7. The admitted position in the present case is that the provisional release order was passed by the Respondent on 27th April, 2018 subject to certain terms which were then modified by the CESTAT on an taxguru.in appeal by the Petitioner by its order dated 2nd July, 2018.

8. The contention of Mr. Singh is that since the provisional release order has been passed before the expiry of six months from the date of seizure, the second proviso would apply and if it does, then the need for issuing an SCN within a period of six months from the date of seizure will not apply. He accordingly contends that in terms of the second proviso, the Petitioner cannot insist on unconditional release of the goods.

9. In response to the above contention, Ms. Manish learned counsel for the Petitioner refers to the statement of the Finance Minister while tabling the above amendment in Parliament which reads as under:

“163. I also propose to make certain changes to the Customs Act, 1962, to further improve ease of doing business in cross border trade, and to align certain provisions with the commitments under the Trade Facilitation Agreement. To smoothen dispute resolution processes and to reduce litigation, certain amendments are being made, to provide for pre-notice consultation, definite timelines for adjudication and deemed closure of cases if those timelines are not adhered to.”

10. Mr. Manish submits that since the seizure in the present case took place on 11th December 2017, the second proviso, which was inserted on 29th March, 2018 would not have retrospective effect and therefore, would not apply to the seizure at hand. According to her, as long as no SCN was issued within six months from the date of the detention of the goods or, without prejudice to that contention, even before the expiry of six months from the date of seizure of the goods i.e. 30th January, 2018, notwithstanding the insertion of the second proviso, the goods should still be unconditionally released to the Petitioner.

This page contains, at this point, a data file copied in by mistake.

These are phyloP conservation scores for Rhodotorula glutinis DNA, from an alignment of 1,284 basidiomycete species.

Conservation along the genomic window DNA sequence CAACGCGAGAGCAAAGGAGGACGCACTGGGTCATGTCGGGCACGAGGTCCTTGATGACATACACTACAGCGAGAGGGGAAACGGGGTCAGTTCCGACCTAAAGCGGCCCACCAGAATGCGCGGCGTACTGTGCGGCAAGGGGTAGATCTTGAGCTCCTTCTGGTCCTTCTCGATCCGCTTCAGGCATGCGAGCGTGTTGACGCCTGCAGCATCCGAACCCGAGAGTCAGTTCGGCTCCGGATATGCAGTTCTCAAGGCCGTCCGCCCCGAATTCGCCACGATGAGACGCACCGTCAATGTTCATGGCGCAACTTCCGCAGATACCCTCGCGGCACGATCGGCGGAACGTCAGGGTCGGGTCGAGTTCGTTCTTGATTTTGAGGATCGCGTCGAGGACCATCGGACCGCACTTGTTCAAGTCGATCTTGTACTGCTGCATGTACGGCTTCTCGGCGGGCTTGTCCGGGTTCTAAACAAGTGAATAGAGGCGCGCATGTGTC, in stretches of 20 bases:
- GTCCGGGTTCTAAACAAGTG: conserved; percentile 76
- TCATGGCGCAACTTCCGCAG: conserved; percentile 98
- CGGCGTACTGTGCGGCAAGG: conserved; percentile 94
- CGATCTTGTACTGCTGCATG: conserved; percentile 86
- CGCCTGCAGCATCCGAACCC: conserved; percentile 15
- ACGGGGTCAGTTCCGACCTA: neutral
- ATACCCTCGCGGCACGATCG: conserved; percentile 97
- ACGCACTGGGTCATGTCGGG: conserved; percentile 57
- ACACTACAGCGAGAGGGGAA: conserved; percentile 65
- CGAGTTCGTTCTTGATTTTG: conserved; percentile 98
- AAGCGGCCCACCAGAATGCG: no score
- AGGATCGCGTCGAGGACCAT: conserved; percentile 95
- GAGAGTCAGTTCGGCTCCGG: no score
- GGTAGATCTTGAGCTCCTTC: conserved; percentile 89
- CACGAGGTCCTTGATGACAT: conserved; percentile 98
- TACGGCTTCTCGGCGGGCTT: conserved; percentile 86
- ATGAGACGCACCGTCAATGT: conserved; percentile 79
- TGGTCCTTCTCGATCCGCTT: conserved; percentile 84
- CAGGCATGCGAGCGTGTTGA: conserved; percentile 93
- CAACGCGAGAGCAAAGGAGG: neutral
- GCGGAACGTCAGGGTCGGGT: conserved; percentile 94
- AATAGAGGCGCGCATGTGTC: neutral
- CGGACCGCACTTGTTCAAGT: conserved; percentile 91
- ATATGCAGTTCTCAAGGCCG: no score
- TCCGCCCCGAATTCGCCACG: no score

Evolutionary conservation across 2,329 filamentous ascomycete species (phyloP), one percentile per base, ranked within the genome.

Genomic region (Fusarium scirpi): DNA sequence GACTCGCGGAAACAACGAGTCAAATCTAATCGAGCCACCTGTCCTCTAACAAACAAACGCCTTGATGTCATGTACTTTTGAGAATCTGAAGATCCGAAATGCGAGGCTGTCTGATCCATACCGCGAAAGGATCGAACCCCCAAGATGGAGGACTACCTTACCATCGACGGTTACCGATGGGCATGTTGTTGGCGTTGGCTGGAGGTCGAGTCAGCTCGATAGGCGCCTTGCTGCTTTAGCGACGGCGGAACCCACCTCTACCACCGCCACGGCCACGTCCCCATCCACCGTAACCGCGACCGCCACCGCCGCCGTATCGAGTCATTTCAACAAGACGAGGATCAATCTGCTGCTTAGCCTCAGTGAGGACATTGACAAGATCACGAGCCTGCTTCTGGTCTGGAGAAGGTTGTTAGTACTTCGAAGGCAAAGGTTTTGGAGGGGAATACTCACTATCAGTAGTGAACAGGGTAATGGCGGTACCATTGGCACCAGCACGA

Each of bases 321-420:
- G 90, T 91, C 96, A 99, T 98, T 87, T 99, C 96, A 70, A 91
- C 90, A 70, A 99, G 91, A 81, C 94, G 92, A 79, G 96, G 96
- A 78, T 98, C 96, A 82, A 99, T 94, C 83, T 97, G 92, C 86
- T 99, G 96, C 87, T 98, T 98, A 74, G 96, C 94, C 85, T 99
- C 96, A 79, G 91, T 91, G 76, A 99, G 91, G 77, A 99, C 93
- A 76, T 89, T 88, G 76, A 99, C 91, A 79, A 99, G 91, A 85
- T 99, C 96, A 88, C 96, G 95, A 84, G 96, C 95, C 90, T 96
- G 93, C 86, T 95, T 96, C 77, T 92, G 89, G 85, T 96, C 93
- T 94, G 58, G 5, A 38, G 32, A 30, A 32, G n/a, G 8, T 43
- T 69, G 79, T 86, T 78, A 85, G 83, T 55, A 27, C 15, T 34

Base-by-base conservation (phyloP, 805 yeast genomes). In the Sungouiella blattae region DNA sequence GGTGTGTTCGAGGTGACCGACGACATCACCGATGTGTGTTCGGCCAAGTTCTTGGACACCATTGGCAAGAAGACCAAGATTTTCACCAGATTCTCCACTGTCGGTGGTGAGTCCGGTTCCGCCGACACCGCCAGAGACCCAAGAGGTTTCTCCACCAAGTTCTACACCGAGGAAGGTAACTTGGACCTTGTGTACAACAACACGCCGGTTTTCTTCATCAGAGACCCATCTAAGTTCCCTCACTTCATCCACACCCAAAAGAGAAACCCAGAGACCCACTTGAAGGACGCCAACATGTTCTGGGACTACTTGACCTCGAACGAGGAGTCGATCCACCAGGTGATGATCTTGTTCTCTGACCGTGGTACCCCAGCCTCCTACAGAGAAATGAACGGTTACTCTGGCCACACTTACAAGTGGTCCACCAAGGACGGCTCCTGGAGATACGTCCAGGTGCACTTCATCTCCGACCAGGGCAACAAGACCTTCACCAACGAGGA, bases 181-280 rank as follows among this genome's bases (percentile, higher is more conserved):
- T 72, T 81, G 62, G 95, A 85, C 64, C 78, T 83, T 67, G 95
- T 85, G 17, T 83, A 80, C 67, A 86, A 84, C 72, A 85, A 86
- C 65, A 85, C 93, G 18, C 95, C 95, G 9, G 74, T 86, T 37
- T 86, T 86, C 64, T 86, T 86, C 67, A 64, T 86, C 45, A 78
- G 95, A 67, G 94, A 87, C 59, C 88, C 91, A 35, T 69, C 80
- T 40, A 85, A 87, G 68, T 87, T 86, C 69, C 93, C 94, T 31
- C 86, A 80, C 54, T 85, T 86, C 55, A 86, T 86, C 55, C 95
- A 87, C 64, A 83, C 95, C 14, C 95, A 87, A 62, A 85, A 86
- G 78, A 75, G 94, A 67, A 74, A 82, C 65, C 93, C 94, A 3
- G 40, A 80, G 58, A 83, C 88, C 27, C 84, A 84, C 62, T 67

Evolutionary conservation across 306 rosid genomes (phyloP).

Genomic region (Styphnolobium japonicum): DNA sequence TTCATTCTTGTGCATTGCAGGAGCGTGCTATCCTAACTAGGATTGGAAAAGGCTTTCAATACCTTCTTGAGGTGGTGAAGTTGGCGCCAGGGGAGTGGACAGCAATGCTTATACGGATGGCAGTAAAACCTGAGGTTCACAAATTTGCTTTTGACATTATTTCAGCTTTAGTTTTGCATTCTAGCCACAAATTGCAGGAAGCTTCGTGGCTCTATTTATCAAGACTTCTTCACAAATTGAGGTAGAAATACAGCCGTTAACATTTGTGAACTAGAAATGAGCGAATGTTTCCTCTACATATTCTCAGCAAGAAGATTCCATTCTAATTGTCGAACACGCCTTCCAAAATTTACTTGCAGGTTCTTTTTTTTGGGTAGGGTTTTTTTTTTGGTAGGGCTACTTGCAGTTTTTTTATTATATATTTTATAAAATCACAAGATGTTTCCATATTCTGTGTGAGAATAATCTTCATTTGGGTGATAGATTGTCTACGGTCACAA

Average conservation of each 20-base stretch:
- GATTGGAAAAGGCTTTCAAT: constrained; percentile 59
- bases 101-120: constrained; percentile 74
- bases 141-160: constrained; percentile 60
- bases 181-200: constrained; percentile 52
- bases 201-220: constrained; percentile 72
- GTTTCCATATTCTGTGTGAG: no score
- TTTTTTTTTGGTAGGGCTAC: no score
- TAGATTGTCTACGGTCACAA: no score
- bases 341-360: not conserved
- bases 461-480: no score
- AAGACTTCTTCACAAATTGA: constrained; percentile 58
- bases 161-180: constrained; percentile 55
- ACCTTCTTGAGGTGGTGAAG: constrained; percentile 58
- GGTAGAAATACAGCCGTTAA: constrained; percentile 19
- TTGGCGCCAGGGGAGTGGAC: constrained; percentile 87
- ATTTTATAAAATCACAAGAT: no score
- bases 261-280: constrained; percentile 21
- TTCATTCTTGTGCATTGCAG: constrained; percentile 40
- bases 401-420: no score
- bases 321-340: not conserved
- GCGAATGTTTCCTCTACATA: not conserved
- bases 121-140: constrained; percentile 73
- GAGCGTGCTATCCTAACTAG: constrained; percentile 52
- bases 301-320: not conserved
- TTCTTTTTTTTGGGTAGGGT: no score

11. The above submissions have been considered. At the outset, it must be noticed that both the decisions relied upon by learned counsel for the Petitioner do not apply to the facts of the present case. Both cases concerned the first proviso to Section 110 (2) of the Act and not the second proviso. In both those cases, the question was whether the requirement of the Commissioner having to record reasons in writing for extending the initial period of six months for issuance of an SCN includes hearing the person affected. No such question arises in the present case. The Department is relying entirely on the second proviso to contend that the specified period of six months did not apply at all in the present case. It must be noted at this stage that an SCN was subsequently issued to the Petitioner on 11th April, 2019 and those adjudication proceedings pursuant thereto are in progress.

12. It appears to the Court that the legislative intent was to ensure that the person whose goods are seized is not left in a state of uncertainty, with neither the goods being released nor an SCN being issued despite six months having elapsed since the date of seizure. The second proviso states that where any provisional release of the seized goods is ordered under Section 110A of the Act, then the specified period of six months, as indicated in Section 110 (2) of the Act, would not apply. This is only to make sure that at least there is a provisional release of the seized goods as quickly as possible.

13. In the present case, a valuable right might have accrued to the Petitioner for unconditional release of the goods if no provisional release order had been passed before the expiry of six months from the date of seizure of the goods. In such event, the Petitioner could have argued that the valuable right accrued to the Petitioner cannot be taken away by passing a provisional release order beyond the period of six months from the seizure of the goods. The second proviso does contemplate a provisional release order being passed in respect of seized goods‟ i.e. goods that had already been seized even when the provision was amended on 29th March, 2018. In the present case, the period of six months had not expired, calculated either from the date of seizure of goods i.e. 30th January, 2018, or even 11th December, 2017 (if the Petitioner‟s contention in this regard is accepted) on the date of the provisional release order i.e. 27th April, 2018. Therefore, no valuable right of the Petitioner had yet accrued for seeking unconditional release of the goods. In other words, the second proviso did not take away what was already available to the Petitioner. In that sense, the second proviso in the present case cannot be said to have applied retrospectively in order to deprive the Petitioner of a valuable right that had accrued to the Petitioner.

14. In that view of the matter, the court is unable to accept the plea of the Petitioner for unconditional release of the goods in question. All other contentions regarding the legality of the seizure can be taxguru.in urged by the Petitioner in the adjudication proceedings pursuant to the SCN.

15. The petition is dismissed.